Sir Sultan Mahomed Shah Aga Khan belonged to the galaxy of great men who lived in the 20th century. He rose to eminence and reached the height, not only by sheer merit but also by his noble heritage. He was the one who guided Muslims of the Indian sub-continent when they were in the difficult phase of their history in British India. 1857 was a dreadful year in the history of the sub-continent, especially for Muslims.
They fought a valiant war against the British colonial rule but lost it. The defeat brought sorrow, pain and miseries for the Muslims as they became the main target for official persecution. The British considered the Muslims as having been responsible for the revolt against them. Hence, they unleashed a reign of terror and subjected them to reprehensible actions. They closed all doors of survival and tried to suffocate Muslims politically, educationally, economically and religiously.
During this time, Sir Syed Ahmad Khan (1817-1898) came forward and advised Muslims to remain apolitical but equip themselves with modern education and learn the English language. This would pave the way for the economic development of Muslims. The Aga Khan also supported Sir Syed in his thinking and later led the Muslims to political rejuvenation. When Sir Syed passed away, the circumstances stood changed. The leading Muslim figures including Aga Khan decided to re-start the peaceful struggle for the political rights of Muslims.
In 1906 they formed a delegation to meet the British Viceroy to India, Lord Minto at Shimla seeking the rights of Muslims and ensuring safety of their nationhood. [box type=”info”]Sultan Mahomed Shah Aga Khan III’s 137th birth anniversary falls on Nov 2[/box]They met Lord Minto who assured them that their political rights and interests would be safeguarded in any future administrative reforms. Thus, the Act of 1909 was promulgated and conceded separate electorates for the Muslims on the insistence of the Muslim delegation.
With the success of the Simla delegation, the Aga Khan suggested the formation of a political to organize and awaken the Muslims of India. Thus, the first Muslim political party All India Muslim League came into being on 31 December 1906 in the meeting held at Dhaka which elected Aga Khan III as the first President. Sir Aga Khan remained the President of All India Muslim League till 1912. Sir Aga Khan was a multi-dimensional leader – he was reformist, modernist, thinker, spiritual leader of the Shia Imami Ismaili Muslims and an international diplomat. But for the Indian Muslims, his interest was paramount; he never lost sight of the Indian Muslims’ problems and lobbied strenuously, pursuing the British Raj in India to allow self-rule to ordinary Indians.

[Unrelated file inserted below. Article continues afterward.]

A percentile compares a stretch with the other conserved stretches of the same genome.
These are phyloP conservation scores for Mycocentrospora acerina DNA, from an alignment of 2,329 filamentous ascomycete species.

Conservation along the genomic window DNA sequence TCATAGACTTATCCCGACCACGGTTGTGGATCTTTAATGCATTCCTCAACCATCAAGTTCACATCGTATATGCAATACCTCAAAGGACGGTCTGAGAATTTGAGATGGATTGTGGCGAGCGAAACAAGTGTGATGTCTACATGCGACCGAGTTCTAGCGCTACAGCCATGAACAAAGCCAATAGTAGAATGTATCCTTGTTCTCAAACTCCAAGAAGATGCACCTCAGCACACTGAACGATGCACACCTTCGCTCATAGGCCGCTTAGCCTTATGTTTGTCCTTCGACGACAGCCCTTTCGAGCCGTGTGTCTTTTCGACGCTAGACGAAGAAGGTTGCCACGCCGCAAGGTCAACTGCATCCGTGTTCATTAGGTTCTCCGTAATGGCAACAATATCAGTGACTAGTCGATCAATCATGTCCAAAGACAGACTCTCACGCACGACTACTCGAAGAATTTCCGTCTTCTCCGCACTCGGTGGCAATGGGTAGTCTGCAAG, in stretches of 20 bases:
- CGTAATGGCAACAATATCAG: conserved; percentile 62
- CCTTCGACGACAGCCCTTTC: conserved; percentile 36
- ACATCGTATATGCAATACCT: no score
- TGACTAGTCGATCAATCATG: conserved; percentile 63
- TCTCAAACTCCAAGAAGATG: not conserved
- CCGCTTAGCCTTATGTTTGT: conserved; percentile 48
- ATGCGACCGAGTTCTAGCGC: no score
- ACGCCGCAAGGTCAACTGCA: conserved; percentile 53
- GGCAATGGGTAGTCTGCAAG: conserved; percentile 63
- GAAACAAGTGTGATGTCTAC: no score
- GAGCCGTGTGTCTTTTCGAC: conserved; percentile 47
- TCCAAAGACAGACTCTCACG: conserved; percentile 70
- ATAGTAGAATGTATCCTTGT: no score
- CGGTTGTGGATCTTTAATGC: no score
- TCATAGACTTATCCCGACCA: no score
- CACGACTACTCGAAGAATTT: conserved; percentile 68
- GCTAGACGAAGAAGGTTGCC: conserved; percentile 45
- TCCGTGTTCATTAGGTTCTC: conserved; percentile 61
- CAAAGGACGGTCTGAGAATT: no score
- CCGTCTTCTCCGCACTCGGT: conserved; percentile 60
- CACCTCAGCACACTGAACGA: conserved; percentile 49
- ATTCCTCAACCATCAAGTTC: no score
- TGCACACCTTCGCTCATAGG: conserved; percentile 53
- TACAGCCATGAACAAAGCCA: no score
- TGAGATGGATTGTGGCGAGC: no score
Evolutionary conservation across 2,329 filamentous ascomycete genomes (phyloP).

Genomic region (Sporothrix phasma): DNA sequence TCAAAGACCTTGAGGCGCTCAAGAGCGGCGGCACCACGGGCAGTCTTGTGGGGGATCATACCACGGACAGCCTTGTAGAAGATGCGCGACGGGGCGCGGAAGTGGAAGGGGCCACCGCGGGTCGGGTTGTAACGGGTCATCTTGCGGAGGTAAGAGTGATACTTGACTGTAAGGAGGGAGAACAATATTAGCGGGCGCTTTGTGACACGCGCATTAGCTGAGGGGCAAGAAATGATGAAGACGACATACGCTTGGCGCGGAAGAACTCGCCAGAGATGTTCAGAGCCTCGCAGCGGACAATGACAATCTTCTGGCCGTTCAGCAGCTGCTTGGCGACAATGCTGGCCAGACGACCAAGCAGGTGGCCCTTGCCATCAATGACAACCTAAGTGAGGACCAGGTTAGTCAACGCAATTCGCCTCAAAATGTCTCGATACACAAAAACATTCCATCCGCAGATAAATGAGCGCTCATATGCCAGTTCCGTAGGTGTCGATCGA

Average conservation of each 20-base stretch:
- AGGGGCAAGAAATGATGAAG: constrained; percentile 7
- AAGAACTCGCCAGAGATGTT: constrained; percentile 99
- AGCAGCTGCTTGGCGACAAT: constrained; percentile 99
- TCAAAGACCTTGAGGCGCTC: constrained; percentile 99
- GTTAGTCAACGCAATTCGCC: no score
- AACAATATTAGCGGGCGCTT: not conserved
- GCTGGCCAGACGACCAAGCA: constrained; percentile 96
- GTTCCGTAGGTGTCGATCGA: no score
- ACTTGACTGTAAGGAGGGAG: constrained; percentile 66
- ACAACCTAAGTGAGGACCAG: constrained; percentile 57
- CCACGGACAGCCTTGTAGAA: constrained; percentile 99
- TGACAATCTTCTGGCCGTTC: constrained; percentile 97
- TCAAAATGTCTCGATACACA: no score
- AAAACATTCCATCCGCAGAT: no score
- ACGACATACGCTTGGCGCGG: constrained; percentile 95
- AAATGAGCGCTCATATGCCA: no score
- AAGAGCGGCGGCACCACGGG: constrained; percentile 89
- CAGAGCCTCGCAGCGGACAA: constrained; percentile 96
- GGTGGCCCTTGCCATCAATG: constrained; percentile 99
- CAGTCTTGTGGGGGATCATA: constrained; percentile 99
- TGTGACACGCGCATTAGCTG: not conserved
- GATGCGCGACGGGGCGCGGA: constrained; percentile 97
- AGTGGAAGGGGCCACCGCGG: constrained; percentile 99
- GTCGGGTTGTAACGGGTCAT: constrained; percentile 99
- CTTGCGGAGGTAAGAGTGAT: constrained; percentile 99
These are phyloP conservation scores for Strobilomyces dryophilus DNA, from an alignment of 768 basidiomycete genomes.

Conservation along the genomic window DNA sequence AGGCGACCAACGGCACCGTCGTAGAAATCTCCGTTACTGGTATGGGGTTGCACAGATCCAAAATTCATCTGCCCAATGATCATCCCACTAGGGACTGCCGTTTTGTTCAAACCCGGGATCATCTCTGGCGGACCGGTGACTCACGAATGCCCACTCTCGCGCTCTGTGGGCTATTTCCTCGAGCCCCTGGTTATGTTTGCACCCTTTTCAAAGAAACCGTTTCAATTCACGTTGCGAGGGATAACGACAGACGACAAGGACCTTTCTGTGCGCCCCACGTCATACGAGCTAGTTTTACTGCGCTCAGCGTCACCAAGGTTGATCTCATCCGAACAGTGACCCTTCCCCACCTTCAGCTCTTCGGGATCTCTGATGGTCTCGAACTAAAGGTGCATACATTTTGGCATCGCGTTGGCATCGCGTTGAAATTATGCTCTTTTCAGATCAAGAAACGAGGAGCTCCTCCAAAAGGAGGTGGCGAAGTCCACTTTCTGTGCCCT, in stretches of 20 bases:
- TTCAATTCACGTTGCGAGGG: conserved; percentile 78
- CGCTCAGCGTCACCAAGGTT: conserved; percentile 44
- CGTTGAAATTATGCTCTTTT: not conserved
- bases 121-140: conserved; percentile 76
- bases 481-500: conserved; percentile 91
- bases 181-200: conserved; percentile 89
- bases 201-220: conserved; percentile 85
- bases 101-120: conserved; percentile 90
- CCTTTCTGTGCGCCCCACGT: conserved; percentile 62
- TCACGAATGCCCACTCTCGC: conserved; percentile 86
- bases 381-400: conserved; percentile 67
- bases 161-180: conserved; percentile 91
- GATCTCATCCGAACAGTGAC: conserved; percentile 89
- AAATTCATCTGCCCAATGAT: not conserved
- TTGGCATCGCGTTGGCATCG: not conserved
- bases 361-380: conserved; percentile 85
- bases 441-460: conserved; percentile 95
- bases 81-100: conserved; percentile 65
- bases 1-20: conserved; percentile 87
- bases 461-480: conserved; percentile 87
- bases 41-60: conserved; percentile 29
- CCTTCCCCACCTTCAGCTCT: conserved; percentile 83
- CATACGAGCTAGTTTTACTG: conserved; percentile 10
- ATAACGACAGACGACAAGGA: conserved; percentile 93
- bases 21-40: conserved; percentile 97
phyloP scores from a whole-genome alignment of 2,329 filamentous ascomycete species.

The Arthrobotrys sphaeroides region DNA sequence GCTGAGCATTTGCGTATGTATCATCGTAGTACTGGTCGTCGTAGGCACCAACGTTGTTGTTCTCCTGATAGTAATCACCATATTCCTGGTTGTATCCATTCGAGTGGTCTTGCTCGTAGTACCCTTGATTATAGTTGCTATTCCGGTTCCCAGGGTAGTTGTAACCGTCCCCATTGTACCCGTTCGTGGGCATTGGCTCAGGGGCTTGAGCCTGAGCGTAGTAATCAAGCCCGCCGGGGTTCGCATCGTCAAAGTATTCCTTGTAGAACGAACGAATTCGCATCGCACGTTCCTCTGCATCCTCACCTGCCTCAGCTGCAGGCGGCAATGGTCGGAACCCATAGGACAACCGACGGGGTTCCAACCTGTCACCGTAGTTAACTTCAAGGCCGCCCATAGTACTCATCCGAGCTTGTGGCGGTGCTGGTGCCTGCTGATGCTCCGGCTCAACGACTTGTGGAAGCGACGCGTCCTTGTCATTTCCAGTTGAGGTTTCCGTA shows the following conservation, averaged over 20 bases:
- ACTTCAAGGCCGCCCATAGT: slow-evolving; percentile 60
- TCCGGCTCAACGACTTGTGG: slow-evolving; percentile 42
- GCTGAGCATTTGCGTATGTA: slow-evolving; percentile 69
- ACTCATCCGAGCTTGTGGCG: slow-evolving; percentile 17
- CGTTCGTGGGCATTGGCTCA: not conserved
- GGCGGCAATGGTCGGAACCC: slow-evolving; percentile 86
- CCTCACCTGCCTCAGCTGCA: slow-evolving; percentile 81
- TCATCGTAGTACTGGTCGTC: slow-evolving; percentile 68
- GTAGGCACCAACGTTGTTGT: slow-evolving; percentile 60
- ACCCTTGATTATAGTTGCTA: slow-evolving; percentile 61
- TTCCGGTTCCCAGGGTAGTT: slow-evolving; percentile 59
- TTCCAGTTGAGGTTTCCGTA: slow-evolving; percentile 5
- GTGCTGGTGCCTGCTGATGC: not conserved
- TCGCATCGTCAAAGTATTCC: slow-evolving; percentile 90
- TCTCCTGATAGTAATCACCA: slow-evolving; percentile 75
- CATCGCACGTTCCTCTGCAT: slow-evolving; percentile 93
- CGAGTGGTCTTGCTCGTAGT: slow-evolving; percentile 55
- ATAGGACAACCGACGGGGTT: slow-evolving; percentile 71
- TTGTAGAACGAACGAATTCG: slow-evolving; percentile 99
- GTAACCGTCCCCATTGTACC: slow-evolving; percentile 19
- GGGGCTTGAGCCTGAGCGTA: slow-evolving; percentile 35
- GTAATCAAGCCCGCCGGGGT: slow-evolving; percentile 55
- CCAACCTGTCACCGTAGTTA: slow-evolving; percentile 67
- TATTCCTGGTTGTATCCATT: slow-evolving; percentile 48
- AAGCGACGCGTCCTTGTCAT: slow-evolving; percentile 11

In 1918, he published his first book “India in Transition” pleading strongly for Indian participation in the government. He was critical to the state policy based on the theory that the government is superior to the governed. He was of the view that unless the government and the governing classes took up the task of raising the masses, the state would render itself liable to anarchy, chaos, disaster and perhaps to dissolution. He was an advocate of Muslims’ rights, particularly women’s rights and urged for a peaceful political struggle for the rights of Muslims.
The role of Sir Aga Khan in the political struggle of Indian Muslims was pivotal. He was one of the founders of Muslim League, which later spearheaded the struggle for Pakistan. In 1947 when Pakistan became a reality and destiny of Indian Muslims, Sir Aga Khan was over joyous. He visited East and West Pakistan in the early 1950s thrice and saw the sentiments of the people of Pakistan.
He advised his compatriots at the Pakistan Institute of International Affairs, Karachi, on 1st February, 1952. “Without a proper spiritual motive power, a great native is never built.” For that reason, he was entirely absorbed with what should be the spirit of Islam in Pakistan. He continued, “According to the Muslim ideas, perfection is only reached when body and soul alike, have reached their zenith. So a nation like Pakistan must also think of its material body… if real independence for Pakistan is desired or for that matter in any Muslim country, then the present generation must be ready to reduce welfarism and consumerism to the very limit and replace it by capital investment.” He left the world in 1857 but his words continue to illuminate Pakistan on the path of development and national integrity.